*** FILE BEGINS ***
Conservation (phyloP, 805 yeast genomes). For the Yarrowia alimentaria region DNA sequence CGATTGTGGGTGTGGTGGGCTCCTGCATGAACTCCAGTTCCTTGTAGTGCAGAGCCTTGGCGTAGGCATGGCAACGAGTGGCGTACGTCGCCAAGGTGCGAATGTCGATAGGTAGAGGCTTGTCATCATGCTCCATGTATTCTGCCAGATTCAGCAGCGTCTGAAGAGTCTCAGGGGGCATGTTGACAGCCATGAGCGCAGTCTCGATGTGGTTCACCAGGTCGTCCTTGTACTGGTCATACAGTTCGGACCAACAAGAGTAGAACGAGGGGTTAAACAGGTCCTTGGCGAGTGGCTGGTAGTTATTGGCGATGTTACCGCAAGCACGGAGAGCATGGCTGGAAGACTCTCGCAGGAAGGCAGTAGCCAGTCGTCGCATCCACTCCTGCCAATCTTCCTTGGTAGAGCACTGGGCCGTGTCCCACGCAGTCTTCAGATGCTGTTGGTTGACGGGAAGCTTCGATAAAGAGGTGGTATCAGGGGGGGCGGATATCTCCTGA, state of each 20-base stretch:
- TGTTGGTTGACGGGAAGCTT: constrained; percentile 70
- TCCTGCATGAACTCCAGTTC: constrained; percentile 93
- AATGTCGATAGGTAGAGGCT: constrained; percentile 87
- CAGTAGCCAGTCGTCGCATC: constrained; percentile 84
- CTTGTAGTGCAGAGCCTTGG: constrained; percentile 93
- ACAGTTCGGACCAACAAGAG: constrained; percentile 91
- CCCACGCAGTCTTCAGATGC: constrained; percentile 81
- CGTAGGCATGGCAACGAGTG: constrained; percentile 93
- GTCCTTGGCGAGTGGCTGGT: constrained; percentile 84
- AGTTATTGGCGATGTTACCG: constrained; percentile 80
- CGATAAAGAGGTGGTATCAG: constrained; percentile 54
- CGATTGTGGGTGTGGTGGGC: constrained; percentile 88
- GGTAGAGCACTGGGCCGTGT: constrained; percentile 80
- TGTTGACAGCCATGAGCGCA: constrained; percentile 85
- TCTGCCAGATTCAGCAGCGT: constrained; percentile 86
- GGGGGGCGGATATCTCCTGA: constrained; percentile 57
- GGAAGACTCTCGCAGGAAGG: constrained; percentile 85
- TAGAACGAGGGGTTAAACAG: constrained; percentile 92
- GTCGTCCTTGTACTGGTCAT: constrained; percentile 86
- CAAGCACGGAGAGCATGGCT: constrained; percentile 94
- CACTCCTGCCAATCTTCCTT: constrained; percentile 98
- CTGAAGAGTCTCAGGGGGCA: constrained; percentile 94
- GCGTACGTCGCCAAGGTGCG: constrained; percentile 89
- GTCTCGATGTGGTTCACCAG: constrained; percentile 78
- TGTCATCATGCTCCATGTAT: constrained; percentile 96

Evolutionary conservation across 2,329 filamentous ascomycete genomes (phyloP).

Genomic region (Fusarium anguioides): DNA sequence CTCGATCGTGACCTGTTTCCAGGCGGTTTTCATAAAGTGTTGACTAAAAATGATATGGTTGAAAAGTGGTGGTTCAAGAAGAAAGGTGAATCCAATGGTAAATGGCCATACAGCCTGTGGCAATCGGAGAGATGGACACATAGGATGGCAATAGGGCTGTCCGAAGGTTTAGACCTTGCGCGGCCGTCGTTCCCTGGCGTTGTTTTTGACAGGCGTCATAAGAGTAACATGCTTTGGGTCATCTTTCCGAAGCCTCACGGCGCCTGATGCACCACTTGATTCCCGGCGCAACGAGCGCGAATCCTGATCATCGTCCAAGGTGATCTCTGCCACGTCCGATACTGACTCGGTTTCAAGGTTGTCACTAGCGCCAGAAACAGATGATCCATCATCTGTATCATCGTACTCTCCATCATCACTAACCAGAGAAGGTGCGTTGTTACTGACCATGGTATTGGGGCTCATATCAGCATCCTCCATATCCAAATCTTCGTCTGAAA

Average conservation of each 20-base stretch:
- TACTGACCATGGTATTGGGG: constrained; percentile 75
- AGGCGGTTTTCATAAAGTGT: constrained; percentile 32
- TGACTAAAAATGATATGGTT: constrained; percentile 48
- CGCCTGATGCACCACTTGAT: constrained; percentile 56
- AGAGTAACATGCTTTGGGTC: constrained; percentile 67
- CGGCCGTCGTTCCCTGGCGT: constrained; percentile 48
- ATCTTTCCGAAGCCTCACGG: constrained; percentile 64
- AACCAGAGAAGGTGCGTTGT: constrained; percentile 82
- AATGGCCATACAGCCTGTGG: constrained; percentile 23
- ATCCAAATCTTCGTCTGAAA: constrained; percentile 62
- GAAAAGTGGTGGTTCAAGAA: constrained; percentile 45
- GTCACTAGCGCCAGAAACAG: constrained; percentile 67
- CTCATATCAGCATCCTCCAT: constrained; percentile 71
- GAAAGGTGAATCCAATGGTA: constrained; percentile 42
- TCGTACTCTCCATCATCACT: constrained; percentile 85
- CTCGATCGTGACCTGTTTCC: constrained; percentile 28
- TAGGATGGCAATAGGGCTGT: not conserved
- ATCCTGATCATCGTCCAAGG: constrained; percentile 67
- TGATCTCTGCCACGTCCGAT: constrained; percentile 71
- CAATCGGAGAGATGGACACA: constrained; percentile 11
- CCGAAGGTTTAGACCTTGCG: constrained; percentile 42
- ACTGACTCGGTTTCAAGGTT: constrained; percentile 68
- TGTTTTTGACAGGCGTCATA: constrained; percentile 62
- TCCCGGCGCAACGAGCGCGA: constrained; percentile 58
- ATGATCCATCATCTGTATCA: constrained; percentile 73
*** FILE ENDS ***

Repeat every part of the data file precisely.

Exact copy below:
Conservation (phyloP, 805 yeast genomes). For the Yarrowia alimentaria region DNA sequence CGATTGTGGGTGTGGTGGGCTCCTGCATGAACTCCAGTTCCTTGTAGTGCAGAGCCTTGGCGTAGGCATGGCAACGAGTGGCGTACGTCGCCAAGGTGCGAATGTCGATAGGTAGAGGCTTGTCATCATGCTCCATGTATTCTGCCAGATTCAGCAGCGTCTGAAGAGTCTCAGGGGGCATGTTGACAGCCATGAGCGCAGTCTCGATGTGGTTCACCAGGTCGTCCTTGTACTGGTCATACAGTTCGGACCAACAAGAGTAGAACGAGGGGTTAAACAGGTCCTTGGCGAGTGGCTGGTAGTTATTGGCGATGTTACCGCAAGCACGGAGAGCATGGCTGGAAGACTCTCGCAGGAAGGCAGTAGCCAGTCGTCGCATCCACTCCTGCCAATCTTCCTTGGTAGAGCACTGGGCCGTGTCCCACGCAGTCTTCAGATGCTGTTGGTTGACGGGAAGCTTCGATAAAGAGGTGGTATCAGGGGGGGCGGATATCTCCTGA, state of each 20-base stretch:
- TGTTGGTTGACGGGAAGCTT: constrained; percentile 70
- TCCTGCATGAACTCCAGTTC: constrained; percentile 93
- AATGTCGATAGGTAGAGGCT: constrained; percentile 87
- CAGTAGCCAGTCGTCGCATC: constrained; percentile 84
- CTTGTAGTGCAGAGCCTTGG: constrained; percentile 93
- ACAGTTCGGACCAACAAGAG: constrained; percentile 91
- CCCACGCAGTCTTCAGATGC: constrained; percentile 81
- CGTAGGCATGGCAACGAGTG: constrained; percentile 93
- GTCCTTGGCGAGTGGCTGGT: constrained; percentile 84
- AGTTATTGGCGATGTTACCG: constrained; percentile 80
- CGATAAAGAGGTGGTATCAG: constrained; percentile 54
- CGATTGTGGGTGTGGTGGGC: constrained; percentile 88
- GGTAGAGCACTGGGCCGTGT: constrained; percentile 80
- TGTTGACAGCCATGAGCGCA: constrained; percentile 85
- TCTGCCAGATTCAGCAGCGT: constrained; percentile 86
- GGGGGGCGGATATCTCCTGA: constrained; percentile 57
- GGAAGACTCTCGCAGGAAGG: constrained; percentile 85
- TAGAACGAGGGGTTAAACAG: constrained; percentile 92
- GTCGTCCTTGTACTGGTCAT: constrained; percentile 86
- CAAGCACGGAGAGCATGGCT: constrained; percentile 94
- CACTCCTGCCAATCTTCCTT: constrained; percentile 98
- CTGAAGAGTCTCAGGGGGCA: constrained; percentile 94
- GCGTACGTCGCCAAGGTGCG: constrained; percentile 89
- GTCTCGATGTGGTTCACCAG: constrained; percentile 78
- TGTCATCATGCTCCATGTAT: constrained; percentile 96

Evolutionary conservation across 2,329 filamentous ascomycete genomes (phyloP).

Genomic region (Fusarium anguioides): DNA sequence CTCGATCGTGACCTGTTTCCAGGCGGTTTTCATAAAGTGTTGACTAAAAATGATATGGTTGAAAAGTGGTGGTTCAAGAAGAAAGGTGAATCCAATGGTAAATGGCCATACAGCCTGTGGCAATCGGAGAGATGGACACATAGGATGGCAATAGGGCTGTCCGAAGGTTTAGACCTTGCGCGGCCGTCGTTCCCTGGCGTTGTTTTTGACAGGCGTCATAAGAGTAACATGCTTTGGGTCATCTTTCCGAAGCCTCACGGCGCCTGATGCACCACTTGATTCCCGGCGCAACGAGCGCGAATCCTGATCATCGTCCAAGGTGATCTCTGCCACGTCCGATACTGACTCGGTTTCAAGGTTGTCACTAGCGCCAGAAACAGATGATCCATCATCTGTATCATCGTACTCTCCATCATCACTAACCAGAGAAGGTGCGTTGTTACTGACCATGGTATTGGGGCTCATATCAGCATCCTCCATATCCAAATCTTCGTCTGAAA

Average conservation of each 20-base stretch:
- TACTGACCATGGTATTGGGG: constrained; percentile 75
- AGGCGGTTTTCATAAAGTGT: constrained; percentile 32
- TGACTAAAAATGATATGGTT: constrained; percentile 48
- CGCCTGATGCACCACTTGAT: constrained; percentile 56
- AGAGTAACATGCTTTGGGTC: constrained; percentile 67
- CGGCCGTCGTTCCCTGGCGT: constrained; percentile 48
- ATCTTTCCGAAGCCTCACGG: constrained; percentile 64
- AACCAGAGAAGGTGCGTTGT: constrained; percentile 82
- AATGGCCATACAGCCTGTGG: constrained; percentile 23
- ATCCAAATCTTCGTCTGAAA: constrained; percentile 62
- GAAAAGTGGTGGTTCAAGAA: constrained; percentile 45
- GTCACTAGCGCCAGAAACAG: constrained; percentile 67
- CTCATATCAGCATCCTCCAT: constrained; percentile 71
- GAAAGGTGAATCCAATGGTA: constrained; percentile 42
- TCGTACTCTCCATCATCACT: constrained; percentile 85
- CTCGATCGTGACCTGTTTCC: constrained; percentile 28
- TAGGATGGCAATAGGGCTGT: not conserved
- ATCCTGATCATCGTCCAAGG: constrained; percentile 67
- TGATCTCTGCCACGTCCGAT: constrained; percentile 71
- CAATCGGAGAGATGGACACA: constrained; percentile 11
- CCGAAGGTTTAGACCTTGCG: constrained; percentile 42
- ACTGACTCGGTTTCAAGGTT: constrained; percentile 68
- TGTTTTTGACAGGCGTCATA: constrained; percentile 62
- TCCCGGCGCAACGAGCGCGA: constrained; percentile 58
- ATGATCCATCATCTGTATCA: constrained; percentile 73